(Re)Connecting with Professional Organizations

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One of the greatest professional disappointments of the COVID-19 pandemic for me personally was the necessary cancellation of the 2020 Organization of American Historians (OAH) Annual Meeting. I had been super excited to participate in a panel called “State, Society, and ‘Correcting the Body,’” during which I would have presented research begun during my 2019 sabbatical. Instead I spent that April weekend in lock down, at home, helping my students and my own children transition to fully remote classes. I truly missed the opportunity to engage with fellow historians and teachers, and to hear about the new research happening in our field. This week, therefore, I want to encourage us all to visit the online resources of the many professional organizations dedicated to supporting our teaching and research.


Most of us belong to at least one professional organization. Maybe, like me, you have a pile of publications in your home office waiting to be read when the challenge of recording online lectures and holding virtual meetings with students wanes this summer. Don’t wait, however, to visit the organization’s web sites, many of which have been updated to support remote teaching and learning. Here are just a few examples:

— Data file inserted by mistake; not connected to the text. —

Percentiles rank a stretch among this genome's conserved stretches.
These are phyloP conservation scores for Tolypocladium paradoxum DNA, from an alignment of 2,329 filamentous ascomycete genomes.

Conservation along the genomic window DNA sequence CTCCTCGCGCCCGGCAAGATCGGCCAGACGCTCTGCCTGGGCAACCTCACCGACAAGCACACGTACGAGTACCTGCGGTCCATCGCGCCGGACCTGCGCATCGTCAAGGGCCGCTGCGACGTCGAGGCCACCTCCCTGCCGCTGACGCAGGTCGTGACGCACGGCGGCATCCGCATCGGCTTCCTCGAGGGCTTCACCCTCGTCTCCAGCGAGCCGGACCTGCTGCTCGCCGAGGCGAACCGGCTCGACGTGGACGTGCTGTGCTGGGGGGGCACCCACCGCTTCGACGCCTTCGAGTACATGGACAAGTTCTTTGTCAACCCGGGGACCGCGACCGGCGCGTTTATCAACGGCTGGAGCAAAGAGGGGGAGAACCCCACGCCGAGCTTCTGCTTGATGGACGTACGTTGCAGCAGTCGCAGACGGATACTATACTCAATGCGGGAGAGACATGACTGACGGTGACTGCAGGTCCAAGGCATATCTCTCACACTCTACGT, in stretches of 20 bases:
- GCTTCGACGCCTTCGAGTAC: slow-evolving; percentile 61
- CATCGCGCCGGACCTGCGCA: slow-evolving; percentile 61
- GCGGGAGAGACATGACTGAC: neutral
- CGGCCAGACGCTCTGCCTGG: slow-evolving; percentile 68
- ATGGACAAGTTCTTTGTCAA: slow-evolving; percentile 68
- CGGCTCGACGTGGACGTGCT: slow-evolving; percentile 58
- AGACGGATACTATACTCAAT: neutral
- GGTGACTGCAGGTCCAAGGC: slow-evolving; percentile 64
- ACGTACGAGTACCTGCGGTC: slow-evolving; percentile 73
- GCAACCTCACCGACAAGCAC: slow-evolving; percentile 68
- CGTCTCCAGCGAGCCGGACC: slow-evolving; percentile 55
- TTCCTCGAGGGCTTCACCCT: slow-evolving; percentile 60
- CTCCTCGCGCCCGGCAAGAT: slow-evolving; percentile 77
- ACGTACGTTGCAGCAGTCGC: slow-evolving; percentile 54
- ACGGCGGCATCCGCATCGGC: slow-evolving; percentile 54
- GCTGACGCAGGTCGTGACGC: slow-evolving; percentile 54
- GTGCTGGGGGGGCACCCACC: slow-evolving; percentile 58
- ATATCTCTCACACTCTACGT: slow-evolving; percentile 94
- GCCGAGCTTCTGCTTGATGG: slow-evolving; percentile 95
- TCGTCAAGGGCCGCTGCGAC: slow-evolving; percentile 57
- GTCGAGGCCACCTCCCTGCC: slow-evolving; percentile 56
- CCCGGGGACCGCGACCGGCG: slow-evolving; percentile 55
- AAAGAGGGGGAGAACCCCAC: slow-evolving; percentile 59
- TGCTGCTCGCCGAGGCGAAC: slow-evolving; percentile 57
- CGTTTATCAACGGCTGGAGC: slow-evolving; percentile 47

The Organization of American Historians (OAH) is moving forward with this year’s Annual Meeting, Pathways to Democracy, virtually and has a robust schedule of panels and speakers available through their website. The event features both live and on-demand content this year, as well as workshops and discussion groups. The American Historical Association (AHA) has a particularly useful collection of online resources available through their Teaching & Learning Remote link, which reflect the wide-range of areas studied by AHA members. Materials are listed chronologically, geographically, thematically, and by resource type. 


Visit the Society for Historians of American Foreign Relations website for a list of articles on teaching foreign relations to secondary and post-secondary students, in addition to suggested syllabi and assignments. The site also includes an extensive list of digital archives useful for students researching US foreign relations. The Society for History Education has past issues of their publication, The History Teacher, archived on their website, allowing visitors access to dozens of articles on the practice and process of teaching history. Scrolling through the vast collection is a great way to think about refreshing lectures and topics in our courses with new research. Finally, check out the American Social History Project’s list of History Resources for educators. Their current work on Teaching Elections and Mob Violence in US History may be of particular use this semester.


If you’ve let your membership to a professional organization lapse, still visit their site! Many of the resources are offered free-of-charge for student and faculty use. And, of course, consider renewing your professional memberships if you are able. As we approach the one year mark of teaching and learning from home, connecting with fellow teachers and researchers through professional organizations’ web presence is a great way to re-energize ourselves and our virtual classrooms. 

About the Author
Suzanne K. McCormack, PhD, is Professor of History at the Community College of Rhode Island where she teaches US History, Black History and Women's History. She received her BA from Wheaton College (Massachusetts), and her MA and PhD from Boston College. She is currently at work on a study of the treatment of women with mental illness in late-nineteenth and early-twentieth-century Massachusetts and Rhode Island.